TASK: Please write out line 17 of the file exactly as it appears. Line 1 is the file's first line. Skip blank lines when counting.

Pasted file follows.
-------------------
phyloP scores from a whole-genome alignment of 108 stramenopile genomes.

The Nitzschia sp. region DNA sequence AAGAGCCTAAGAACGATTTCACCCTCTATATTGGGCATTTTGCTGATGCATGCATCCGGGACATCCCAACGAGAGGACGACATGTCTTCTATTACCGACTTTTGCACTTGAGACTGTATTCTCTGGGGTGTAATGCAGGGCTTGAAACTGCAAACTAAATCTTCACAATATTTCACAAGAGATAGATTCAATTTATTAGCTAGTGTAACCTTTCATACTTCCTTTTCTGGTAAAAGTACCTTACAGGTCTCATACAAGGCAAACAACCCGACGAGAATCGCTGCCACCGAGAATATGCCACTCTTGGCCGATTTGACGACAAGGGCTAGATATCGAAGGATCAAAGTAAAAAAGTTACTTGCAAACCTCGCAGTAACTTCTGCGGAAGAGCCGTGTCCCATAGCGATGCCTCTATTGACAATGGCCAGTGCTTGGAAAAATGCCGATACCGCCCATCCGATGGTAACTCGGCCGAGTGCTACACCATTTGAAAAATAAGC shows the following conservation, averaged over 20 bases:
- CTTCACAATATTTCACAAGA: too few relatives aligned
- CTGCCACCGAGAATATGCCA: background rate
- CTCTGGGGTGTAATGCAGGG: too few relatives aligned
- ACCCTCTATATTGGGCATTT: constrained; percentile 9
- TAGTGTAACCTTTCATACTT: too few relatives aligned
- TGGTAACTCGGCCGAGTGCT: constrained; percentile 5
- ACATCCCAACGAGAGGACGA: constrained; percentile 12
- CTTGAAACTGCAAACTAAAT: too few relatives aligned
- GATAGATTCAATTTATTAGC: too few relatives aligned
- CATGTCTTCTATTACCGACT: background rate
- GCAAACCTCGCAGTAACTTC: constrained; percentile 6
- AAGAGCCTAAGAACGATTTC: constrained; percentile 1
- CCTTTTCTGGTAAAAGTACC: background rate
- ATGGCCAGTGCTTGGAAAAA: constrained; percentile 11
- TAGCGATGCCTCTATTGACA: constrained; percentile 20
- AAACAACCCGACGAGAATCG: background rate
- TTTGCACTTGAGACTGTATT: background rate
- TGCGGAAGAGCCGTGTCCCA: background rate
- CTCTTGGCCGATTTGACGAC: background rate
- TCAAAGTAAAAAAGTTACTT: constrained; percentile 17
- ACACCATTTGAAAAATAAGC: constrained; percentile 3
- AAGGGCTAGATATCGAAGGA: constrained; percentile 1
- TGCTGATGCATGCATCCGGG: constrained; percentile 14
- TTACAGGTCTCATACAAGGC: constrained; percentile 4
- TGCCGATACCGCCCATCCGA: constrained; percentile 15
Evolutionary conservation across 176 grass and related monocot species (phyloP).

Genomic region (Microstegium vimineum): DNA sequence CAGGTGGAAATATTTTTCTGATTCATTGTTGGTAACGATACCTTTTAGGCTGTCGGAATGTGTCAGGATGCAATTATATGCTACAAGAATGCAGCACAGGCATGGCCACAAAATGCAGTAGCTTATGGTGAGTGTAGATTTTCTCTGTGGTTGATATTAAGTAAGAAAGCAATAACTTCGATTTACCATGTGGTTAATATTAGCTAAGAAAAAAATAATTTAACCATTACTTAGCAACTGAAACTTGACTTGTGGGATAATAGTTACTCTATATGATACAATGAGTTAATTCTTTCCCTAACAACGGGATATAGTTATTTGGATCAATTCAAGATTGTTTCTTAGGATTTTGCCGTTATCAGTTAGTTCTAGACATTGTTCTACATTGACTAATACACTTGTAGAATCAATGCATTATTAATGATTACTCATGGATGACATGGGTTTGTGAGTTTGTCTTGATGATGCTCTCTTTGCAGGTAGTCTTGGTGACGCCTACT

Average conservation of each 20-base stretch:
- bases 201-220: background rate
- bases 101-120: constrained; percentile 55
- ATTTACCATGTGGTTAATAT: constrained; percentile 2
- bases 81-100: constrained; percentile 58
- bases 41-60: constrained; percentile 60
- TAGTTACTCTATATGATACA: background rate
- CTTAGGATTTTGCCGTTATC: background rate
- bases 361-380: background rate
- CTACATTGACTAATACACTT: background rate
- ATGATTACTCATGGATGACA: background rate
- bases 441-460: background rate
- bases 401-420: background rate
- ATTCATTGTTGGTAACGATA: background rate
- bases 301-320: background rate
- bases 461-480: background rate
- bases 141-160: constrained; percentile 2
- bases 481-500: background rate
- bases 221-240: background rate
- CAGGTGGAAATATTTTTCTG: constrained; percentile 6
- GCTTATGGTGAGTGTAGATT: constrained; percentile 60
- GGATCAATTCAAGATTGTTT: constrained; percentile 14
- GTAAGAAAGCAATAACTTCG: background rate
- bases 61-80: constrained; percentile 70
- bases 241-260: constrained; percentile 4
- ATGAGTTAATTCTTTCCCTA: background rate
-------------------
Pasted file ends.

- TAGCGATGCCTCTATTGACA: constrained; percentile 20